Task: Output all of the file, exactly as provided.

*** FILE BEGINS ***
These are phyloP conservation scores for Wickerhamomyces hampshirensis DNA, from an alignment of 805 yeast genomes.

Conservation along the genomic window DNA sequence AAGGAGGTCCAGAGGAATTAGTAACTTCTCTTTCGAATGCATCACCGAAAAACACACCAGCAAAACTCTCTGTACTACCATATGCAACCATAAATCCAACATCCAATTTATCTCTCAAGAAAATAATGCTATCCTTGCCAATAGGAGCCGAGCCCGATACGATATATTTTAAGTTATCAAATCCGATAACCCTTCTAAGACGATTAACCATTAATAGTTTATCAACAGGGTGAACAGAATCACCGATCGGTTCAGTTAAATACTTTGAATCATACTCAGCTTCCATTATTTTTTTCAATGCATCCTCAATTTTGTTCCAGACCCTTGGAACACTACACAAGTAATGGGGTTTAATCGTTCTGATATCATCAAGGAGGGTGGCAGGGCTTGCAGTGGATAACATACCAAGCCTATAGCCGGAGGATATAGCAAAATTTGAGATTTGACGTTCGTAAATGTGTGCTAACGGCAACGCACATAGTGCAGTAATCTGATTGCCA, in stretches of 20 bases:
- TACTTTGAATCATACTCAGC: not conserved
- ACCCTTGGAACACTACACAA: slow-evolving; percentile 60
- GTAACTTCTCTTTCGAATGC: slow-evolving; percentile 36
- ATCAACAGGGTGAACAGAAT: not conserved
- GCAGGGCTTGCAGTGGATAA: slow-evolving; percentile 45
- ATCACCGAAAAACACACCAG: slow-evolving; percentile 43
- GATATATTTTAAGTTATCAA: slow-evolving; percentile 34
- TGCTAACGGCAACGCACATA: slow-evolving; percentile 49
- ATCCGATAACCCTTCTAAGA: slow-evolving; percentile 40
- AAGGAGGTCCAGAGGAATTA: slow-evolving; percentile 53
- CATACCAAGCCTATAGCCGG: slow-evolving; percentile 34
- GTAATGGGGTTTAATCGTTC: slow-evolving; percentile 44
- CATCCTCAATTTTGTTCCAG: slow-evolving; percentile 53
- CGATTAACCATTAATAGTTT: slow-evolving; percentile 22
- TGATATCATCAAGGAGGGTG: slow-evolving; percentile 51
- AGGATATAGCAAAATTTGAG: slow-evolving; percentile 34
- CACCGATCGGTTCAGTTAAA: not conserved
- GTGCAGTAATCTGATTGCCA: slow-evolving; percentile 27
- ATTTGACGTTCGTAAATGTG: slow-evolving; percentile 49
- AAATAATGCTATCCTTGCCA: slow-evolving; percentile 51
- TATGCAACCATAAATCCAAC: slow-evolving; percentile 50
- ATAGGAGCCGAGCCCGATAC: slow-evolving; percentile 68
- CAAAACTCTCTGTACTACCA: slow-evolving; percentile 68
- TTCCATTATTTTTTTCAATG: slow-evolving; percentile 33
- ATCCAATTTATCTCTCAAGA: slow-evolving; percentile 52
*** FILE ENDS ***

These are phyloP conservation scores for Wickerhamomyces hampshirensis DNA, from an alignment of 805 yeast genomes.

Conservation along the genomic window DNA sequence AAGGAGGTCCAGAGGAATTAGTAACTTCTCTTTCGAATGCATCACCGAAAAACACACCAGCAAAACTCTCTGTACTACCATATGCAACCATAAATCCAACATCCAATTTATCTCTCAAGAAAATAATGCTATCCTTGCCAATAGGAGCCGAGCCCGATACGATATATTTTAAGTTATCAAATCCGATAACCCTTCTAAGACGATTAACCATTAATAGTTTATCAACAGGGTGAACAGAATCACCGATCGGTTCAGTTAAATACTTTGAATCATACTCAGCTTCCATTATTTTTTTCAATGCATCCTCAATTTTGTTCCAGACCCTTGGAACACTACACAAGTAATGGGGTTTAATCGTTCTGATATCATCAAGGAGGGTGGCAGGGCTTGCAGTGGATAACATACCAAGCCTATAGCCGGAGGATATAGCAAAATTTGAGATTTGACGTTCGTAAATGTGTGCTAACGGCAACGCACATAGTGCAGTAATCTGATTGCCA, in stretches of 20 bases:
- TACTTTGAATCATACTCAGC: not conserved
- ACCCTTGGAACACTACACAA: slow-evolving; percentile 60
- GTAACTTCTCTTTCGAATGC: slow-evolving; percentile 36
- ATCAACAGGGTGAACAGAAT: not conserved
- GCAGGGCTTGCAGTGGATAA: slow-evolving; percentile 45
- ATCACCGAAAAACACACCAG: slow-evolving; percentile 43
- GATATATTTTAAGTTATCAA: slow-evolving; percentile 34
- TGCTAACGGCAACGCACATA: slow-evolving; percentile 49
- ATCCGATAACCCTTCTAAGA: slow-evolving; percentile 40
- AAGGAGGTCCAGAGGAATTA: slow-evolving; percentile 53
- CATACCAAGCCTATAGCCGG: slow-evolving; percentile 34
- GTAATGGGGTTTAATCGTTC: slow-evolving; percentile 44
- CATCCTCAATTTTGTTCCAG: slow-evolving; percentile 53
- CGATTAACCATTAATAGTTT: slow-evolving; percentile 22
- TGATATCATCAAGGAGGGTG: slow-evolving; percentile 51
- AGGATATAGCAAAATTTGAG: slow-evolving; percentile 34
- CACCGATCGGTTCAGTTAAA: not conserved
- GTGCAGTAATCTGATTGCCA: slow-evolving; percentile 27
- ATTTGACGTTCGTAAATGTG: slow-evolving; percentile 49
- AAATAATGCTATCCTTGCCA: slow-evolving; percentile 51
- TATGCAACCATAAATCCAAC: slow-evolving; percentile 50
- ATAGGAGCCGAGCCCGATAC: slow-evolving; percentile 68
- CAAAACTCTCTGTACTACCA: slow-evolving; percentile 68
- TTCCATTATTTTTTTCAATG: slow-evolving; percentile 33
- ATCCAATTTATCTCTCAAGA: slow-evolving; percentile 52